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8.550601 - LAWES: Consort Music for Viols, Lutes and Theorbos
William Lawes (1602 - 1645)
The sole surviving portrait of William Lawes, in the Faculty of Music at Oxford University, depicts a quietly self-confident cavalier dressed fashionably with wide- brimmed hat, ornate lace collar, and slashed sleeves revealing a costly silk shirt. His eye has a shrewd and direct look, his mouth shows the beginnings of a wry smile: this young man is clearly master of his art. The romantic notion of Lawes as a dashing, headstrong member of Charles I's court is heightened by the tragic circumstances of his death, fighting in the Royalist forces at the Siege of Chester in 1645. Although his commission in the King's army should have kept him well away from the firing line, like many of his comrades he was involved in a surprise rout by Parliamentarian troops in what proved to be one of the most costly battles for the Royalists of the entire Civil War. Some idea of the composer's importance in Charles' musical establishment may be gained from the King's reaction as described by Thomas Fuller in 1662:
'hearing of the death of his deare servant William Lawes, he had a particular Mourning for him when dead, whom he loved when living, and commonly called the Father of Musick.'
Lawes' official appointment to the court as 'musician in ordinary for the lutes and voices' dated from 1635, but he had already been involved for some years before this in writing music for masques presented before the King, and it is highly probable that he was a member of the inner circle of royal musicians led by the influential English composer John Coprario as early as the 1620s. This group, under the patronage of Henry, Prince of Wales, and later of Charles, included some of the foremost composers of instrumental music in England, notably Orlando Gibbons, Alfonso Ferrabosco II and Coprario himself. The two Princes also played viols with these musicians, and it is in the context of this hothouse of new composition for consort that William Lawes most probably met his future employer and learned his craft. Lawes was apprenticed to Coprario, at the expense of Edward, Earl of Hertford, who had recognized the boy's musical talent at an early stage, but his earliest musical training must have been supervised by his family: Lawes' father Thomas was a bass singer in the cathedral choir at Salisbury, where William was born in 1602, and his older brother Henry was a close collaborator and mentor throughout his life.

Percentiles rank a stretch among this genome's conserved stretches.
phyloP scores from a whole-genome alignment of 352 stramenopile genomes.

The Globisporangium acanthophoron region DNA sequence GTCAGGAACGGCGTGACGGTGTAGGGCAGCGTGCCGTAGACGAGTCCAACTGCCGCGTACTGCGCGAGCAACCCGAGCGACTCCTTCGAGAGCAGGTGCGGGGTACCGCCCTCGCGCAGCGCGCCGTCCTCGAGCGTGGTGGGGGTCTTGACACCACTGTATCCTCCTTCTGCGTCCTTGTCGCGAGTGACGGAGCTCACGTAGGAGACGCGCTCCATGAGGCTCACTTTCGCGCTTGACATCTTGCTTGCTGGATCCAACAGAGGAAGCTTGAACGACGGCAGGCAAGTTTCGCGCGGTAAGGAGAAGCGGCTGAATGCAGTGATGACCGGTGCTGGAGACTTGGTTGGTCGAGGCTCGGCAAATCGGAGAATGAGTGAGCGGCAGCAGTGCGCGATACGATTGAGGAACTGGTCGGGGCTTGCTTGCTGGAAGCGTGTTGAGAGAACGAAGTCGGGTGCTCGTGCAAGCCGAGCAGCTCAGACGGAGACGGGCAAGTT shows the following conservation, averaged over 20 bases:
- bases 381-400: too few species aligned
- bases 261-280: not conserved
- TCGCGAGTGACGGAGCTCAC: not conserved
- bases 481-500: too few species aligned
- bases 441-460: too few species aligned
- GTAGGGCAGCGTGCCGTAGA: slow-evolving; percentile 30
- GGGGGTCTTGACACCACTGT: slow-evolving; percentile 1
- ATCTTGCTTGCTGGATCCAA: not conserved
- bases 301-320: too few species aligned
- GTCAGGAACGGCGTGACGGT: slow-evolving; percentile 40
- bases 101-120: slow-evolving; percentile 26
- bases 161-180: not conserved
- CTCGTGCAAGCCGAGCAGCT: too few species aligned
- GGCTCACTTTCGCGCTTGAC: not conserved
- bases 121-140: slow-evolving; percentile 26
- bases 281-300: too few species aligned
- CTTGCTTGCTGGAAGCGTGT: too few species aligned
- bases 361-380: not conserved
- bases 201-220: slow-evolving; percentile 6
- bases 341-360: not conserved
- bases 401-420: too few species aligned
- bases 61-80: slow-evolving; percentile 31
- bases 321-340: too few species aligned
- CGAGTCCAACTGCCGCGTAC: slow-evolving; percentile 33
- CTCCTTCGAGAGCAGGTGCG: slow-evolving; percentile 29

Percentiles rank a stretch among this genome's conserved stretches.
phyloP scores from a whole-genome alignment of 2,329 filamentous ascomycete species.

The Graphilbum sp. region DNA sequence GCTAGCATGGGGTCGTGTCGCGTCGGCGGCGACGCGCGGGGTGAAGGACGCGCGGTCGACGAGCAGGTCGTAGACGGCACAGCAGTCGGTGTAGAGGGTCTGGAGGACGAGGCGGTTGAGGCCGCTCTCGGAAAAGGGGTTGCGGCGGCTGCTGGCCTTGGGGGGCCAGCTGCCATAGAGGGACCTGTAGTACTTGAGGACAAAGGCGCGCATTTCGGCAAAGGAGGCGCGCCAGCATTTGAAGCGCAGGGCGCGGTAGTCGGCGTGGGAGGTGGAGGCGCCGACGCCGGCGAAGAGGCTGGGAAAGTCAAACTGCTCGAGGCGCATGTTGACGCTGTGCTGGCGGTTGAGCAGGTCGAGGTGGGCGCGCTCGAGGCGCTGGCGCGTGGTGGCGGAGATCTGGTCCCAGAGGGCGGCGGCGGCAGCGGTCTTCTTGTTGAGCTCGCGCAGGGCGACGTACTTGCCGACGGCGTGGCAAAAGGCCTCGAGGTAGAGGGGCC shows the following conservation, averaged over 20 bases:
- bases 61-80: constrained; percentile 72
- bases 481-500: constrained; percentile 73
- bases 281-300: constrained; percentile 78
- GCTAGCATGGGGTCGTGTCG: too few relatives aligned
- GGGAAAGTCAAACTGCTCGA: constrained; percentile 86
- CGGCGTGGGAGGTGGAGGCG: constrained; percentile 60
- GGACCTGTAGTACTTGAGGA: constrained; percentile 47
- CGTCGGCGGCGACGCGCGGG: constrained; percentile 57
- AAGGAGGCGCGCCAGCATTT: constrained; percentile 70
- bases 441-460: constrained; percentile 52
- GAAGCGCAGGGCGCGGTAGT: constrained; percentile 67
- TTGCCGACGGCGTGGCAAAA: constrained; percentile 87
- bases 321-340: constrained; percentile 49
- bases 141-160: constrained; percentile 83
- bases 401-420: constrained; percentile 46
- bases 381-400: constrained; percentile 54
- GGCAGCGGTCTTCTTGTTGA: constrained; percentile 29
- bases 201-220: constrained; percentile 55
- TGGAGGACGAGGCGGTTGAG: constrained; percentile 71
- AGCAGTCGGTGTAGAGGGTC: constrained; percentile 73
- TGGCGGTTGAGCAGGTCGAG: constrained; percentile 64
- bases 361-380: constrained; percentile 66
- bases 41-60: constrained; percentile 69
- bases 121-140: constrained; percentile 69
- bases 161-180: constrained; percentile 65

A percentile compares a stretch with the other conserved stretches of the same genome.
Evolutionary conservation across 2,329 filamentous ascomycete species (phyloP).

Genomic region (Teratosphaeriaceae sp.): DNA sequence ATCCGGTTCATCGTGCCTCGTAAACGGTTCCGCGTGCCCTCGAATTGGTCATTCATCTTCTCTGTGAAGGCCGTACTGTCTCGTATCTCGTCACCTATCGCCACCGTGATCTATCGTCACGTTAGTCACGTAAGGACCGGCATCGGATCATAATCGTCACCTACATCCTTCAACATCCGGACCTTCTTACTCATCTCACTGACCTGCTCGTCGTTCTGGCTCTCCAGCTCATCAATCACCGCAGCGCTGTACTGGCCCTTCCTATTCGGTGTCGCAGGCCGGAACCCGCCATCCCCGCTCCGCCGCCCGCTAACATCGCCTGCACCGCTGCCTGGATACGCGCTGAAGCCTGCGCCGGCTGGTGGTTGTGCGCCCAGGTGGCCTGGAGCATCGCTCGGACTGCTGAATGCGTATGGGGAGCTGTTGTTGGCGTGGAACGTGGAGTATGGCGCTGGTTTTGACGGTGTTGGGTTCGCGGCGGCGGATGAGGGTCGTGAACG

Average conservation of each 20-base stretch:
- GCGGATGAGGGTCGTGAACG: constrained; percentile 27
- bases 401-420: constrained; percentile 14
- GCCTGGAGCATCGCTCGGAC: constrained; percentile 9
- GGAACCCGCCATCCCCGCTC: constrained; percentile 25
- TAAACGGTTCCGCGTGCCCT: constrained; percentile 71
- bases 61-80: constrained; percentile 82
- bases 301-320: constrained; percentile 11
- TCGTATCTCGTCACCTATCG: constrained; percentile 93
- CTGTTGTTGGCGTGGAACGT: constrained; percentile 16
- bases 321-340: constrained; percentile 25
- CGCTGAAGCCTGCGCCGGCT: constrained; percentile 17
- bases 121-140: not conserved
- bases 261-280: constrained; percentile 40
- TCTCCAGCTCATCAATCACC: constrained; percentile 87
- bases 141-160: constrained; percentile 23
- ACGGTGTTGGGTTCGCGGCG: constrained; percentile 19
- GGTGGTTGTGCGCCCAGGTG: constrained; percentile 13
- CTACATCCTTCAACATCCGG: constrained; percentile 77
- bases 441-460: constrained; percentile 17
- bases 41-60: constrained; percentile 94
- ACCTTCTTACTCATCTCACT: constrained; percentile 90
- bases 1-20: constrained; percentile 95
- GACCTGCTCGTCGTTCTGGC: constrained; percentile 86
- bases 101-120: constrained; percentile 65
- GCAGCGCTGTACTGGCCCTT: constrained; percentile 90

Although William Lawes was prolific in most musical genres of mid-seventeenth century England, it was as a musical dramatist that he acquired his greatest fame, notably writing songs and other music for some 25 different masques and stage entertainments. His love for the melodramatic musical gesture spilled over into his consort music, which is characterized by wayward, often angular melodic lines, sudden changes of texture, abrupt and unexpected harmonic shifts and highly charged dissonances. The seventeenth-century critic Anthony Wood recognized this when he suggested that Lawes' music 'broke sometimes ye rules of mathematical composition', but such descriptions fail to convey the sheer variety of mood, the energy, and above all the overwhelming sense of overall musical architecture which Lawes so often achieves.
Much of Lawes' instrumental music is in the form of dance movements, often grouped together in 'setts' according to their key. But although he uses well-tried genres such as the stately pavan [1, 5, 17] or the more rumbustious almain [9, 14, 24], they are far removed from their origins as functional dance music. This is music to be played and appreciated by connoisseurs. One feature of dance music is its inherent tunefulness, throwing the musical weight into the treble and bass parts, while the inner parts often have a supporting role. In his four-part dances [1-3] Lawes choses to have two equal top parts which share the main melodic material, often conversing with each other in rapid dialogue. This is clearly heard in the two Aires [2, 3], while the Paven  presents a grave aspect full of yearning gestures and a richly woven tapestry of contrapuntal lines. Although the music is complete with its four parts, it was common practice in the seventeenth century to add a thorough-bass on a keyboard instrument or theorbo, which also strengthens the treble-bass polarity of the music.